Story URL: http://news.medill.northwestern.edu/chicago/news.aspx?id=210033
Story Retrieval Date: 12/17/2014 1:56:44 PM CST
Ashley Byrd, left, tries to sign in to vote with Deborah Hamilton at 1 S. Franklin St. She had a letter that said she should vote at this location, but she was sent to another place. Volunteers at the polling place said this was common this year because of state redistricting.
Chicago's election site malfunctions, stranding voters
Matthew Andersen fills out his ballot in Chicago. He said he used the city elections website without difficulty Tuesday afternoon. Many others said they couldn't find their polling stations when the city's site malfunctioned Tuesday morning.
Chicago voters ran into a technology brick wall Tuesday morning when the city’s polling station website malfunctioned, stranding voters who tried to log on and find their polling place.
Tuesday morning, Chicago voters who tried to sign on at chicagoelections.com ran into error messages and couldn’t find where they should vote. Voters were redirected to a state site that was functioning properly and city site operations were restored later in the day.
Loop resident Enrique Santiago was going to use the site in the morning, he said, but didn’t even try to after he heard there were problems with this system.
He used flyers that were posted in common areas of his apartment complex to find out where to vote, Santiago said.
Not everyone’s apartment had flyers. Some tried to use the website, but to no avail, according to some voters who left the 1 S. Franklin St. polling station.
Streeterville resident Jeff Verde, an associate with a downtown investment firm, said a coworker told him about the site, and he tried it this morning. He filled out the log on boxes with his name and zip code, but got an error message.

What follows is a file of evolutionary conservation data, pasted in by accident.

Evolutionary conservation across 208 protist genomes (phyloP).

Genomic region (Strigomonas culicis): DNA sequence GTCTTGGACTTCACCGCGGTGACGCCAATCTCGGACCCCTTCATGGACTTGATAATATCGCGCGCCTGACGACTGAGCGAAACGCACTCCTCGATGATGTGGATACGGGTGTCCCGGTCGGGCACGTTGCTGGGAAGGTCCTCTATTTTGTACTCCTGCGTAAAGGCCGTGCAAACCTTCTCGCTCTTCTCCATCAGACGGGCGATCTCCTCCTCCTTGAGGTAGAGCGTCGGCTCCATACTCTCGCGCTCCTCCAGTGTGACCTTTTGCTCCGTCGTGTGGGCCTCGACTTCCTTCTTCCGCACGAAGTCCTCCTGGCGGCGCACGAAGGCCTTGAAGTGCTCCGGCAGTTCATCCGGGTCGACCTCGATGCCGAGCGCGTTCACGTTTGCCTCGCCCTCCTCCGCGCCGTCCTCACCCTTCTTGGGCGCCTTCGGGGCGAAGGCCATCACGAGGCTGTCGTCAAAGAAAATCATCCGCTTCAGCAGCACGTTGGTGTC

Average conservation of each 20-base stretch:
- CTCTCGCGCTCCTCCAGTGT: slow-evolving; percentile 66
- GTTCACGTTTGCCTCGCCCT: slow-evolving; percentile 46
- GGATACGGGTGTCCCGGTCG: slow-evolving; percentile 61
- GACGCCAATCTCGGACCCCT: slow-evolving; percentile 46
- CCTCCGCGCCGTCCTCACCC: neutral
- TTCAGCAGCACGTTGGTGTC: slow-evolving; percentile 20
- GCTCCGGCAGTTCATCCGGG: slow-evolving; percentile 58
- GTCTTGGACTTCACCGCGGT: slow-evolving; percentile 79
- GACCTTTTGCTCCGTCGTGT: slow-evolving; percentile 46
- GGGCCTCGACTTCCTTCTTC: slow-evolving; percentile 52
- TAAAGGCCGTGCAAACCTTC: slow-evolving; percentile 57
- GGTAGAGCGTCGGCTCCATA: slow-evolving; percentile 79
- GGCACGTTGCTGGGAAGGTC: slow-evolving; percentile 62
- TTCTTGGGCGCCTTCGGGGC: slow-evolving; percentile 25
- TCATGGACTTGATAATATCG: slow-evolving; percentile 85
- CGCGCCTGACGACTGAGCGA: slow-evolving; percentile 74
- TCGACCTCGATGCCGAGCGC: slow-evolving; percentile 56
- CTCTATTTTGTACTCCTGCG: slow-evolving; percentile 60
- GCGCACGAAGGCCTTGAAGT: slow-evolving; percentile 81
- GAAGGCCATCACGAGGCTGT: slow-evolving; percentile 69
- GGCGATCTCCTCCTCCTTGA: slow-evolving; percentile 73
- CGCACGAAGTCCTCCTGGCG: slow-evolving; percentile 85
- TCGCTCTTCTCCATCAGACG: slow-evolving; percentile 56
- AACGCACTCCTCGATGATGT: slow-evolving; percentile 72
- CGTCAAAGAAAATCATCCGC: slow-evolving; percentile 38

The error could have resulted because his name was misspelled on his voter registration, he said, but his co-worker also ran into problems when she tried to log in.
Verde tried to vote at the Franklin Street poll downtown during a break from work but found out he couldn't vote there. He said he didn’t know he could only vote at the site that serves his neighborhood.
After all the problems, he said he doesn’t think he can make it to the polls before they close at 7 p.m.
“One of the candidates probably lost my vote because of this issue,” Verde said.
Some people got on the site later in the day. Matthew Andersen said he went to the URL around 12:30 p.m. and it worked after he hit the refresh button. But the website directed some Voters to the wrong polling place.
Poll volunteer Brandi Schiff got said about 50 percent of the people who came to the Franklin Street voting station were in the wrong place.
The confusion was partially due to the state redistricting that took into effect this election cycle. A few people said they used the online city system and it erroneously told them to go to Franklin Street poll, Schiff said.
When someone was in the wrong spot, Schiff called the Chicago election center to find the correct place.
She said it was important to do this because she doesn’t want location mix-ups to discourage people from voting.
Many times, each call involved five or six voters and one polling station had 15 people in line who needed to go to a different location, Schiff said.
Those who ran into problems said the site never loaded or an error message would pop up that read “Service Unavailable.”
During the malfunction, the Chicago site redirected to the state elections site, which was working properly, said Rupert Borgsmiller, executive director of the State Board of Elections.